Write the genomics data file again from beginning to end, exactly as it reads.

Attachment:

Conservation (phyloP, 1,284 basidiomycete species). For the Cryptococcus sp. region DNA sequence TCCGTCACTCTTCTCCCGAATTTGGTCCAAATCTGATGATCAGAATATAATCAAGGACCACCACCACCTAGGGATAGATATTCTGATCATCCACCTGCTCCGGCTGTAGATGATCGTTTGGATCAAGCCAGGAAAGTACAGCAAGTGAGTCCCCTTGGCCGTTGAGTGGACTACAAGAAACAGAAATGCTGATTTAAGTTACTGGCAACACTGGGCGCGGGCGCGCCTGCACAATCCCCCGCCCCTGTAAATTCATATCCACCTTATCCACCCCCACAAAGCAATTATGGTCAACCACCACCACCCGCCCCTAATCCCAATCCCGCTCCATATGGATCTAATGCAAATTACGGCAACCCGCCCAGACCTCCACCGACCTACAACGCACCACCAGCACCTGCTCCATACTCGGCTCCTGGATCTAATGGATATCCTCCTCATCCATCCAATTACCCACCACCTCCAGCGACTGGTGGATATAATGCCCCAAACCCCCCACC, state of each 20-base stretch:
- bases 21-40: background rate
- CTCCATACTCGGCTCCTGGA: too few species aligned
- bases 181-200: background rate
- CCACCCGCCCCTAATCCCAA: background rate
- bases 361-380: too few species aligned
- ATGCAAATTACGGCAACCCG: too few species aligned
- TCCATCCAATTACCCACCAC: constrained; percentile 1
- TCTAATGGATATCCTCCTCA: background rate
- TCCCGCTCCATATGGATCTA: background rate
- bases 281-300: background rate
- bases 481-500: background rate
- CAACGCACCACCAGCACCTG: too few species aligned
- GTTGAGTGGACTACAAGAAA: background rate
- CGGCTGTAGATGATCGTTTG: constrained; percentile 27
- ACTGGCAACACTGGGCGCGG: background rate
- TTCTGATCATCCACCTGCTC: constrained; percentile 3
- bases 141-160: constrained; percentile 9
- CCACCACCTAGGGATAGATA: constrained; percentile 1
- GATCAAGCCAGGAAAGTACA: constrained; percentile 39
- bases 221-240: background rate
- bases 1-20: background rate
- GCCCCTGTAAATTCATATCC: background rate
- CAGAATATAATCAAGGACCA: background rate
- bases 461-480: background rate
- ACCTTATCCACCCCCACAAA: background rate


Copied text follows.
Conservation (phyloP, 1,284 basidiomycete species). For the Cryptococcus sp. region DNA sequence TCCGTCACTCTTCTCCCGAATTTGGTCCAAATCTGATGATCAGAATATAATCAAGGACCACCACCACCTAGGGATAGATATTCTGATCATCCACCTGCTCCGGCTGTAGATGATCGTTTGGATCAAGCCAGGAAAGTACAGCAAGTGAGTCCCCTTGGCCGTTGAGTGGACTACAAGAAACAGAAATGCTGATTTAAGTTACTGGCAACACTGGGCGCGGGCGCGCCTGCACAATCCCCCGCCCCTGTAAATTCATATCCACCTTATCCACCCCCACAAAGCAATTATGGTCAACCACCACCACCCGCCCCTAATCCCAATCCCGCTCCATATGGATCTAATGCAAATTACGGCAACCCGCCCAGACCTCCACCGACCTACAACGCACCACCAGCACCTGCTCCATACTCGGCTCCTGGATCTAATGGATATCCTCCTCATCCATCCAATTACCCACCACCTCCAGCGACTGGTGGATATAATGCCCCAAACCCCCCACC, state of each 20-base stretch:
- bases 21-40: background rate
- CTCCATACTCGGCTCCTGGA: too few species aligned
- bases 181-200: background rate
- CCACCCGCCCCTAATCCCAA: background rate
- bases 361-380: too few species aligned
- ATGCAAATTACGGCAACCCG: too few species aligned
- TCCATCCAATTACCCACCAC: constrained; percentile 1
- TCTAATGGATATCCTCCTCA: background rate
- TCCCGCTCCATATGGATCTA: background rate
- bases 281-300: background rate
- bases 481-500: background rate
- CAACGCACCACCAGCACCTG: too few species aligned
- GTTGAGTGGACTACAAGAAA: background rate
- CGGCTGTAGATGATCGTTTG: constrained; percentile 27
- ACTGGCAACACTGGGCGCGG: background rate
- TTCTGATCATCCACCTGCTC: constrained; percentile 3
- bases 141-160: constrained; percentile 9
- CCACCACCTAGGGATAGATA: constrained; percentile 1
- GATCAAGCCAGGAAAGTACA: constrained; percentile 39
- bases 221-240: background rate
- bases 1-20: background rate
- GCCCCTGTAAATTCATATCC: background rate
- CAGAATATAATCAAGGACCA: background rate
- bases 461-480: background rate
- ACCTTATCCACCCCCACAAA: background rate